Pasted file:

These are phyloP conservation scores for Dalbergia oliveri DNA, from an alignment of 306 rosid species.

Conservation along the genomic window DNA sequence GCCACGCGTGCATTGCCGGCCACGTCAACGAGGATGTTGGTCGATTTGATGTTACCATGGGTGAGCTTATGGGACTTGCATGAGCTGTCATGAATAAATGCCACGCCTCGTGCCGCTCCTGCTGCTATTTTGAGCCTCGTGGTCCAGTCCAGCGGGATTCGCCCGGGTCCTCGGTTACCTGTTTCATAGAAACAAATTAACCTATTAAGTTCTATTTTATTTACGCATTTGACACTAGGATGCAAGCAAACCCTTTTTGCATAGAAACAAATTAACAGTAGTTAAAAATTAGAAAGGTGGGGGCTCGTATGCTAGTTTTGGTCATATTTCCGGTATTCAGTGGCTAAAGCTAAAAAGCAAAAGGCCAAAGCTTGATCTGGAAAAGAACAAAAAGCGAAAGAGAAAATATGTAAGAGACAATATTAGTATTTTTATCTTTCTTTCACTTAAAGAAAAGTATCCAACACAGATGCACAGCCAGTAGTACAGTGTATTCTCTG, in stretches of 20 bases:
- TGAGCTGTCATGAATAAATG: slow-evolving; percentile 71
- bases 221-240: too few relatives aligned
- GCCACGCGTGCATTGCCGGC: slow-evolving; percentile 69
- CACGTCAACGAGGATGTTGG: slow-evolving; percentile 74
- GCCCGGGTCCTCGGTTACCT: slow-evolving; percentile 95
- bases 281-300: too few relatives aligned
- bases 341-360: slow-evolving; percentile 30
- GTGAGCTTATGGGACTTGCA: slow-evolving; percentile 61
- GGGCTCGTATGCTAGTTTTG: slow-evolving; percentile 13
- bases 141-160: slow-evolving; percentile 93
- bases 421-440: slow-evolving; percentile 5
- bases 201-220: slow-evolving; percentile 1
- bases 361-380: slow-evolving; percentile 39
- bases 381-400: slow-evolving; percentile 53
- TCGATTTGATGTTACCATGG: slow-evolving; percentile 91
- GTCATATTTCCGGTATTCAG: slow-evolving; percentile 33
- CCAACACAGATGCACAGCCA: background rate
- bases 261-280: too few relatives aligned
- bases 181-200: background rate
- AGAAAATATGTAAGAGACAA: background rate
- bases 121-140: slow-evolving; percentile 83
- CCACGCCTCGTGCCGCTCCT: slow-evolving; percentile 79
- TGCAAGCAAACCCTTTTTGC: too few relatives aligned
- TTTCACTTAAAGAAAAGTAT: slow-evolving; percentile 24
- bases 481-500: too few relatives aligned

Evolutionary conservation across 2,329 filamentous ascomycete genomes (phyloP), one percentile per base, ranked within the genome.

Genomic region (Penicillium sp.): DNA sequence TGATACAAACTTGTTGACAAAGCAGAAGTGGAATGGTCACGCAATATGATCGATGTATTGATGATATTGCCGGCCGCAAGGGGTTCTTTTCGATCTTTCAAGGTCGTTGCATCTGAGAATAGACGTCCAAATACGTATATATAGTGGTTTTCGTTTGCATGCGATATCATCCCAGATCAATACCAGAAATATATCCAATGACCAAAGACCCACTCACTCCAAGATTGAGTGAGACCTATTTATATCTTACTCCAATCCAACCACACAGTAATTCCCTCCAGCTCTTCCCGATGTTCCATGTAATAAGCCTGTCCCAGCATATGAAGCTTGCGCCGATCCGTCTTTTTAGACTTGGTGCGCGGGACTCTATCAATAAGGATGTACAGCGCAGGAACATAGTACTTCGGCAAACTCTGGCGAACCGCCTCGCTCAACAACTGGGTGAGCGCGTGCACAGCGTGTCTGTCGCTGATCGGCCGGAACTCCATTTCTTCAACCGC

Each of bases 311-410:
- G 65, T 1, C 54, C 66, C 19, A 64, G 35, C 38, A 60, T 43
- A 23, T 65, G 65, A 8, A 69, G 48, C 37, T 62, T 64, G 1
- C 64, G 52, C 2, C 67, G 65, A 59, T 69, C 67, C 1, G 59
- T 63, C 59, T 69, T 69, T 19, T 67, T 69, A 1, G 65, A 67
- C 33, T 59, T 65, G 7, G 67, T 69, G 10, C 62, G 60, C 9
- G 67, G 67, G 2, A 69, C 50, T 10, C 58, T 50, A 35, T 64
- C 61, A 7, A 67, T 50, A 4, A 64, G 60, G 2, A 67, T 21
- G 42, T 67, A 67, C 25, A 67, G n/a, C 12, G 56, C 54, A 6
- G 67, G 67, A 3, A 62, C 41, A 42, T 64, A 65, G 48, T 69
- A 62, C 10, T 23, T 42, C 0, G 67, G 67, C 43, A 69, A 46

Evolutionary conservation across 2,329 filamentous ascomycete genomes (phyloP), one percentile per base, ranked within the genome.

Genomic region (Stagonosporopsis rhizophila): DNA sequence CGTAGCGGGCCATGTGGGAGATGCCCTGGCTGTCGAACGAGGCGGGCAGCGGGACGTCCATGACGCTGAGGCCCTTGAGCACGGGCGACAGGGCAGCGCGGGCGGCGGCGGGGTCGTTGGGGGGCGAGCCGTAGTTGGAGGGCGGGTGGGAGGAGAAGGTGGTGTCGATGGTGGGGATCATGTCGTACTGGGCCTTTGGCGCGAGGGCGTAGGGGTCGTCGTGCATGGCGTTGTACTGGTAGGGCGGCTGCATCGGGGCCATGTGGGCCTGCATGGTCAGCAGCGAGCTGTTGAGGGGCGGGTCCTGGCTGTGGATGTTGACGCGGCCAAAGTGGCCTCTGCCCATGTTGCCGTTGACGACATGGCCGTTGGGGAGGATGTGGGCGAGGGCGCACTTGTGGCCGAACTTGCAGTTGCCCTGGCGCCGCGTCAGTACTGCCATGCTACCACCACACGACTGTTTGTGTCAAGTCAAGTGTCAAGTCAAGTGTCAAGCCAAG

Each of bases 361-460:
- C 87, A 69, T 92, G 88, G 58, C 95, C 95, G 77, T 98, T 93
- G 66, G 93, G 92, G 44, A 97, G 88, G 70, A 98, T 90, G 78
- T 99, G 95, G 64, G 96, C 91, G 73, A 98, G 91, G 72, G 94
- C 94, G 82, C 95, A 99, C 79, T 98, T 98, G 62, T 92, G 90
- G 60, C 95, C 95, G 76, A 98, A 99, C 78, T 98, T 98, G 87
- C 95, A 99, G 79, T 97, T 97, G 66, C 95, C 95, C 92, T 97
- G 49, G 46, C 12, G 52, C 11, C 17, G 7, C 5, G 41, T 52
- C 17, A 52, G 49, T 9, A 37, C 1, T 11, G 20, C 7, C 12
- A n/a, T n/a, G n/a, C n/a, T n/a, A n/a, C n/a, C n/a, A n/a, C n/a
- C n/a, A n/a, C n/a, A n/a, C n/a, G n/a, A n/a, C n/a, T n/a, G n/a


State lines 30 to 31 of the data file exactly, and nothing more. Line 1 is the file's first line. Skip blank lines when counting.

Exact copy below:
Each of bases 311-410:
- G 65, T 1, C 54, C 66, C 19, A 64, G 35, C 38, A 60, T 43